Certainly. When you are young, everything you see is peace&love. During my artistic infancy, I tried to create things that would convey peace&love. Then, the situation changed and I started reading more. For example, in Germany I read Bertold Brecht and I was deeply influenced by what he was saying about the responsibility of the artist. During that time, you were suffering here because of the communist regime, but for the French being communist was a sign of freedom. 

The photo, part of the Balafres series, was taken at a lignite quarry in Germany

How do you think the role of the artist changed from the ‘60 up until now?

You will be amazed by my answer. I will translate your question about the role of the artist into one concerning the role of the mother. Not the mother that cleans and cooks, but the one who transfers values to her children, who prepares them for facing life. My father died for liberty and I will transfer to my kids the same ideals he had. I am telling and teaching them not to become slaves, to be brave and strong. To be happy. The same thing I could tell all the artists. Don’t follow a trend just for the money, chose an ideal and respect the others.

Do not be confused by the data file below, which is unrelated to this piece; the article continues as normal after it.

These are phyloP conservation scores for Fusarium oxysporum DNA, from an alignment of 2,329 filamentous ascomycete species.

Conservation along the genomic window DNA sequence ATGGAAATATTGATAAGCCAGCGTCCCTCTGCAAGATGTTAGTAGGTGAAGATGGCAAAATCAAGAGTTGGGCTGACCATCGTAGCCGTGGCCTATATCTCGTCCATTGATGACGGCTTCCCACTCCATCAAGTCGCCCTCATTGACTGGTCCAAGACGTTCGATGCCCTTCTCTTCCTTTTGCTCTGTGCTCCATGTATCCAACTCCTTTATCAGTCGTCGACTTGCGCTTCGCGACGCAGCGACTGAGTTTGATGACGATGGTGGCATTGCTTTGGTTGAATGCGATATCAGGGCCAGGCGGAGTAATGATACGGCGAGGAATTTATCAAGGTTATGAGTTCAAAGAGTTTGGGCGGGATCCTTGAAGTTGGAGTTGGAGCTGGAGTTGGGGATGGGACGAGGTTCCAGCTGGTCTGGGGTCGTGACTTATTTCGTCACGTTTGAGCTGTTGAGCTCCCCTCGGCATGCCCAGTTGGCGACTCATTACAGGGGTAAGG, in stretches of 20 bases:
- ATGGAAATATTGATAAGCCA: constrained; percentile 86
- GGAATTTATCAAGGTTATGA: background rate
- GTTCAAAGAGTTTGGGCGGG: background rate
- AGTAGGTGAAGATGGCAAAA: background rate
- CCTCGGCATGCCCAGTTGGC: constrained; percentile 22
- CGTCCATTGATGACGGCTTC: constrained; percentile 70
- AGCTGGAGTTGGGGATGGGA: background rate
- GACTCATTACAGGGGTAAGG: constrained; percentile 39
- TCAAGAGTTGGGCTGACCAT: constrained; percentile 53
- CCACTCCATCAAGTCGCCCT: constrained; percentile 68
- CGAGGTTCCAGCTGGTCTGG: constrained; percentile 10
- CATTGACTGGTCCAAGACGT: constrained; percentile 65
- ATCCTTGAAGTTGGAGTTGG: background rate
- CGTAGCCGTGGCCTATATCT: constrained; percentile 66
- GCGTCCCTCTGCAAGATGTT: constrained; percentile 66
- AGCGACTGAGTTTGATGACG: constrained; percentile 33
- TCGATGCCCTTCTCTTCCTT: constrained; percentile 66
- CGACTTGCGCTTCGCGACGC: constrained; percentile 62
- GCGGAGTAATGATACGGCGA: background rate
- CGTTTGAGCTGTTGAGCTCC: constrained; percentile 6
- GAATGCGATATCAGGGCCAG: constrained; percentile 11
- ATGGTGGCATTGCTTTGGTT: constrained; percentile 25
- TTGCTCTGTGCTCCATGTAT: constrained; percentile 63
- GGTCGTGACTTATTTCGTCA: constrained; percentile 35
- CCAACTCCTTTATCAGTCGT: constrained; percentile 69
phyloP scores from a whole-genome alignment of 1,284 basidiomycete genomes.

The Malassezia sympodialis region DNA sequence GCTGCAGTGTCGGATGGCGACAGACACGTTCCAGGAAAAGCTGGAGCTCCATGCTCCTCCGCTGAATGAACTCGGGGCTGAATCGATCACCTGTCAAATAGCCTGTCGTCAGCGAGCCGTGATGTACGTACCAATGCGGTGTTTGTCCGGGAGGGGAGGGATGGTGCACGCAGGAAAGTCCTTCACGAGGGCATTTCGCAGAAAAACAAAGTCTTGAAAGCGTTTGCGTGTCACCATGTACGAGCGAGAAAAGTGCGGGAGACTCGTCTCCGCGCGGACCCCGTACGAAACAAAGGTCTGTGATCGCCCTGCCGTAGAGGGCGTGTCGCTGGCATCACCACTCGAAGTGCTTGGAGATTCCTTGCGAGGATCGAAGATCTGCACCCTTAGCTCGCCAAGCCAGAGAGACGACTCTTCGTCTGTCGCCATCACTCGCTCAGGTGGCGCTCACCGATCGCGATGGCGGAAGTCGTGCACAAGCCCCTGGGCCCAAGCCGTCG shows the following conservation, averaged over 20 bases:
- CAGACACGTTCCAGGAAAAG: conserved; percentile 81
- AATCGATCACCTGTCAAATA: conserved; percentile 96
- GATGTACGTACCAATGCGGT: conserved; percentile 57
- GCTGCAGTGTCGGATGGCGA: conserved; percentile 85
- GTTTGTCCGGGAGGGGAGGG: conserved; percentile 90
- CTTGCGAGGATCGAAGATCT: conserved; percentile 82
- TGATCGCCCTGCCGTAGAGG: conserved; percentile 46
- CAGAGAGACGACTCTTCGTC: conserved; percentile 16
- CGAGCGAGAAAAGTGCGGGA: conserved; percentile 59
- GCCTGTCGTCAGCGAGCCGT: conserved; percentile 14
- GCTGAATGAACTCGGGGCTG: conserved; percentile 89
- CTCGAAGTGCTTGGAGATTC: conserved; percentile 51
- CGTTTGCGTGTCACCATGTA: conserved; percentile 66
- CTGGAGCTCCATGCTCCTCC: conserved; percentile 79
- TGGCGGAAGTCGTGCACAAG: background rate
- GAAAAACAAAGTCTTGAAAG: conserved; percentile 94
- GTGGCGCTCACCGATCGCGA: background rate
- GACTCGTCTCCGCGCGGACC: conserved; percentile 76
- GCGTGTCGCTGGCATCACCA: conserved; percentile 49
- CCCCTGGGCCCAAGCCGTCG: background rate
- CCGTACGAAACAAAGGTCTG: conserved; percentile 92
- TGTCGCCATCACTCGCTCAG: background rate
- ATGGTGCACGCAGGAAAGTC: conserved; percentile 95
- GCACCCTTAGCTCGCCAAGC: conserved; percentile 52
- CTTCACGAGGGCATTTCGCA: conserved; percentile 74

You say that artist shouldn’t care about the money, but being an artist becomes more and more professionalized.

Certainly, for some that are boring and don’t care about you, art becomes a job. But you cannot quit art, as you can quit a job. When I taught art classes I was very happy and free to do whatever I wanted, without having in mind that I should sell my works. I never create for selling. I create because I think it is important to do it. 

How is it to have such profoundly personal works in private collections?

If you are in a good collection you are happy because, implicitly, you are in the company of good artists; moreover, a person who has a good collection is a good person and if she/he bought your work then it means that you share a vision. Other times, my works ended up in collections that I didn’t like and I felt extremely sad for not having the money to buy them back.

But how do you feel when you see your art in a museum?

When I was young I was very unsure – I still am. When I first saw my works in a museum I felt even more skeptical. And as I like to forget the past, I found it extremely difficult to organize the retrospective from 2015 at Pompidou. It was terrible, because I am the kind of artist who only likes what she does in the present. Although I discovered works that I haven’t seen in 50 years and I told myself wow, this is extremely good!

Many artists specialize in only one medium, they are either painters or sculptors. You continuously changed the mediums in which you work.

That’s right, because I really like playing. It is as if you would have a new game, whose rules you don’t know or if you think it’s rules are way too complicated you invent new ones. Not because you are some sort of a genius, but because you want to play. It is like when a kid who wants to win a game which is unknown to him, we adults say he is cheating. Cheating means inventing new rules. (Laughs)